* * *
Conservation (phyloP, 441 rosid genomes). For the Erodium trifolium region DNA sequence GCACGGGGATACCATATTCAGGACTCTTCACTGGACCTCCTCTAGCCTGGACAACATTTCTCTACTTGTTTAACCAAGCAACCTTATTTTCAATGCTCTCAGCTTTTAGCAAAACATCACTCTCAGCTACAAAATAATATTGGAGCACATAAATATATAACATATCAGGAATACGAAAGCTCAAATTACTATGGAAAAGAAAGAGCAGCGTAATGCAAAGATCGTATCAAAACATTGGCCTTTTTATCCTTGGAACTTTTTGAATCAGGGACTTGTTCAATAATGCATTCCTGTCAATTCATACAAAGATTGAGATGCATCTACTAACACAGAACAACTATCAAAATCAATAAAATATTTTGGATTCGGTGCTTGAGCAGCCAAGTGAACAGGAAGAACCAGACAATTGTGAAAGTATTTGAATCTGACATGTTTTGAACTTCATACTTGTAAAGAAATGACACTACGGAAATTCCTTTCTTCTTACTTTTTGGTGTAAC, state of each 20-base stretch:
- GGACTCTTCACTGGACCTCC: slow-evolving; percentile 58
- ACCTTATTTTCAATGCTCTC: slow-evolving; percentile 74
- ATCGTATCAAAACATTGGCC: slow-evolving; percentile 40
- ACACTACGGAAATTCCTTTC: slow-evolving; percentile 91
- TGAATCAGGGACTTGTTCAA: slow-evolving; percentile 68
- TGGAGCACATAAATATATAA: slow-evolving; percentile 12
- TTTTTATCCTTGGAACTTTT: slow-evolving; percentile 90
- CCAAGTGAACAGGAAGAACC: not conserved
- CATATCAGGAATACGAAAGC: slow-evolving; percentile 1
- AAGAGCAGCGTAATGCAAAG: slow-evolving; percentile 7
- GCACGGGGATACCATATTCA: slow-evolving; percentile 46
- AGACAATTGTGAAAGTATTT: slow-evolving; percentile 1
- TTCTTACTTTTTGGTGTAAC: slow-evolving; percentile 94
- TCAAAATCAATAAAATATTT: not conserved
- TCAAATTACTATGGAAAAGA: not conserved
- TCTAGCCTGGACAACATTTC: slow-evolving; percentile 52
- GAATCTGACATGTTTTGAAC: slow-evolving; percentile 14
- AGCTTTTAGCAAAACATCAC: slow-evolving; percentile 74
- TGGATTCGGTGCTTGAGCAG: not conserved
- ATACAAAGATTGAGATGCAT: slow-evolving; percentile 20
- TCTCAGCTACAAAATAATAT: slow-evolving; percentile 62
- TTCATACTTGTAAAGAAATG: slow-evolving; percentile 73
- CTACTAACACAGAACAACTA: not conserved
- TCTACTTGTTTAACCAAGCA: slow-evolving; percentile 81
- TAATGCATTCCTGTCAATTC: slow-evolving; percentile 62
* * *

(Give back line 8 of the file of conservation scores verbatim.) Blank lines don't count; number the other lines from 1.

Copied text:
- TTTTTATCCTTGGAACTTTT: slow-evolving; percentile 90